31 August 2020 | Story Dr Chitja Twala
R Chitja Twala
Dr Chitja Twala is the Vice Dean in the Faculty of The Humanities.

In the 1940s, the then (Orange) Free State produced a crop of female leaders whose role in the liberation struggle is unknown – or rather, for whatever reason – ‘neglected’. Among these leaders was one Moipone Martha Motlhakwana. Testimony to the above was an article published by the Mail and Guardian on 25 August 2016 under the heading 60 Iconic Women – The people behind the 1956 Women’s March to Pretoria. In this article, only four lines are dedicated to her, contrary to what has been written about other leaders, such as Lilian Ngoyi, Lizzy Abrahams, Lucy Mvubelo, and many others. This is an indication of the possible ‘neglect’ in highlighting the role played by other women in places such as the Free State. In this article, I argue that Motlhakwana’s role in the liberation struggle was by no means minimal, compared to the leaders mentioned above. 

When one evaluates her role and contribution to the struggle, it is important to always keep in mind the context of the time and the scope of possibilities that were available to the liberation movements. This article briefly examines her role at a crucial time when Motlhakwana’s beloved movement, the African National Congress (ANC), is experiencing its most difficult and trying times since coming to power in 1994.

The Defiance Campaign

Motlhakwana was born into the Makabane family in Leqwala in the Thaba Nchu district on 23 December 1906. She was a devoted Christian. Being a Christian did not prevent her from participating fully in politics. Long before the 1956 anti-pass march, Motlhakwana was instrumental in organising the 1952 Defiance Campaign in Bloemfontein. Meetings for organising this campaign were held in an open space where the Paradise Hall in Bochabela Location in Bloemfontein is situated today. She led a women’s support group demanding the release of those arrested and jailed in the Ramkraal Prison in Bloemfontein. It became known to the Special Branch that her house was, at the time, used as the ANCWL’s ‘headquarters’ in town; therefore, the house was monitored and kept under police surveillance.

Motlhakwana also participated in the 1956 anti-mass march to Pretoria. In the Bloemfontein area, she mobilised people in the burning of passes. Her fearless organising strategies earned her a nickname in the community as Motabola Pasa or Mochesa Pasa (the one instrumental in tearing of the dompas or the one burning the passes). She was among the people who were arrested and detained during the Treason Trial. After being acquitted, she was placed under house arrest. Together with her friend in the struggle, Pretty Molatole, they were involved in establishing the ANCWL in Bloemfontein. Most of the league’s meetings were held at Motlhakwana’s place. She used to travel around the province to establish ANCWL branches in places such as Bethlehem, Ficksburg, and Thaba Nchu, to name a few. It was during this period in the mid-1950s that she worked closely with the leaders of the ANC in Bloemfontein, such as Jacob B Mafora, Caleb Motshabi, and Leslie Monnenyane.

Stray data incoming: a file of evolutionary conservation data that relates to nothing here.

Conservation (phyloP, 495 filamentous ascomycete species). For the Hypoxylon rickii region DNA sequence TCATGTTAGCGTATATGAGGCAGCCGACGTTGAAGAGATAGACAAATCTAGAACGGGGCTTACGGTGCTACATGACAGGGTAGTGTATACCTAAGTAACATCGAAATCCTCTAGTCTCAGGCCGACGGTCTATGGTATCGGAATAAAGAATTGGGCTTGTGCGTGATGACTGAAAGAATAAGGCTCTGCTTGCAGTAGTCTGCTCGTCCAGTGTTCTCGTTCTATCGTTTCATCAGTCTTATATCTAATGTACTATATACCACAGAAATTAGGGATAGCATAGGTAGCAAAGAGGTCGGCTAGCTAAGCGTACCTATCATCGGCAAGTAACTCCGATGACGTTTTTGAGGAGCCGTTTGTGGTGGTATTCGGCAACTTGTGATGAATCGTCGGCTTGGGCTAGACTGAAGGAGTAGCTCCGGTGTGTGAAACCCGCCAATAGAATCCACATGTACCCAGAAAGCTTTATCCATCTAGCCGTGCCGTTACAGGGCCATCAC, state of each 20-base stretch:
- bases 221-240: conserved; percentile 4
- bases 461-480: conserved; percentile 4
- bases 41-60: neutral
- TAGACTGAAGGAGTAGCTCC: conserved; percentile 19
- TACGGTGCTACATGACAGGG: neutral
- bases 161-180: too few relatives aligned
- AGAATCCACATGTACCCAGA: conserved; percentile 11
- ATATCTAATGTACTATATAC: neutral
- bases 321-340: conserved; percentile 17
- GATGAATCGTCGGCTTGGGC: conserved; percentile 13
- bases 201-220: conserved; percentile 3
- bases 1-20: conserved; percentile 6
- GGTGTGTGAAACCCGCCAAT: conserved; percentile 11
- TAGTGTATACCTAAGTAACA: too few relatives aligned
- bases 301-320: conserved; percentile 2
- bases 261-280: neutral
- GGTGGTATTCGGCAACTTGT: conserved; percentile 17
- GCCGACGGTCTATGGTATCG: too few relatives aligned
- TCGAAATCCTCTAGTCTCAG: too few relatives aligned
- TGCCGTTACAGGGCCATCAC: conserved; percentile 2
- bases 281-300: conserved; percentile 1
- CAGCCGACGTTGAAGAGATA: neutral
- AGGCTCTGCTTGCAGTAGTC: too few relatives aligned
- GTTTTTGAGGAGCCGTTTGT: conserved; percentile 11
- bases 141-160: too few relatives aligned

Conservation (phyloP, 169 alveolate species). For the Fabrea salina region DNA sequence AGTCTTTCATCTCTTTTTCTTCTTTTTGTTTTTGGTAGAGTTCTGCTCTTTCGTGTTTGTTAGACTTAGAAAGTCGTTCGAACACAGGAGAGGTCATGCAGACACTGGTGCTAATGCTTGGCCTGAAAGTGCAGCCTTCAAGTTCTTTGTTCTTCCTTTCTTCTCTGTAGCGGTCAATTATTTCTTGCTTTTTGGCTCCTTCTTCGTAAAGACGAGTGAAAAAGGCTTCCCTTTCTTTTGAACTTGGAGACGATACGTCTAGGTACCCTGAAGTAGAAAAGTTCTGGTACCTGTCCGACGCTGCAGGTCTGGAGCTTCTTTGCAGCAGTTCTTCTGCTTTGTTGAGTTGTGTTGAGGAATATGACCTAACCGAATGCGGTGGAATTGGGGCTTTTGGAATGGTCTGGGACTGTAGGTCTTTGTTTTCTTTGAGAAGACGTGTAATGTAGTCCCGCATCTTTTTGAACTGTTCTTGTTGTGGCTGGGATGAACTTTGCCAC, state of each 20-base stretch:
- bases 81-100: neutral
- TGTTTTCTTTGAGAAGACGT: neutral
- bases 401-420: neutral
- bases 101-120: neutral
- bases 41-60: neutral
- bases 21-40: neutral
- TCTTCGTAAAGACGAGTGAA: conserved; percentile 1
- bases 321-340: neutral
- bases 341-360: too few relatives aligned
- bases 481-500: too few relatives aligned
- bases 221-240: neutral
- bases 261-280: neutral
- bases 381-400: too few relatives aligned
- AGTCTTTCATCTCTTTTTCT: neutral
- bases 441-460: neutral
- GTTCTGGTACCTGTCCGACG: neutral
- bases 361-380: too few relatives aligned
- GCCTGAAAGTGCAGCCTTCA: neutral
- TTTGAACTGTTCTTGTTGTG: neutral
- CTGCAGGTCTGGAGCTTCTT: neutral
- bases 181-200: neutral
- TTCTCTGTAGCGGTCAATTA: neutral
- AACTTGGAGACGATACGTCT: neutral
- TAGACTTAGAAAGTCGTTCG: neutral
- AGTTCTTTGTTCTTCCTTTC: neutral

In her honour

In honour of her contribution to the liberation struggle in South Africa and not only in the Free State, a tombstone was unveiled at the Phahameng Cemetery, adjacent to the Heroes’ Acre, on Thursday 5 January 2012; this unveiling coincided with the centenary celebrations of the ANC as the oldest liberation movement in Africa. Addressing the masses during the unveiling of the tombstone, the Chairperson of the ANCWL in the Free State and the current Premier, Sisi Ntombela, stated: “Most people have the concept that the anti-pass march started in Johannesburg in 1956, but that is not the case because the first march was started in the province by women such as Motlhakwana and Mei Likotsi and others who were leaders at the time, and mobilised the women for the march. As we unveiled the Motlhakwana tombstone, we also discovered that her grandchildren have kept the passes of those women whom she organised at that time. She made sure that women were developed, not only in politics but also in trade unionism. The Free State is the centre where everything started; this year [2012] is the ANC Centenary, but next year we will be holding the ANCWL Centenary for the Free State women.”

Owing to illness, Motlhakwana passed away on Thursday 27 July 1989. She was buried in the Phahameng ‘Magengenene’ Cemetery in Bloemfontein, not far from the Heroes’ Acre.

There are many women of Motlhakwana’s political stature in the Free State, whose histories should be documented in the form of biographies.

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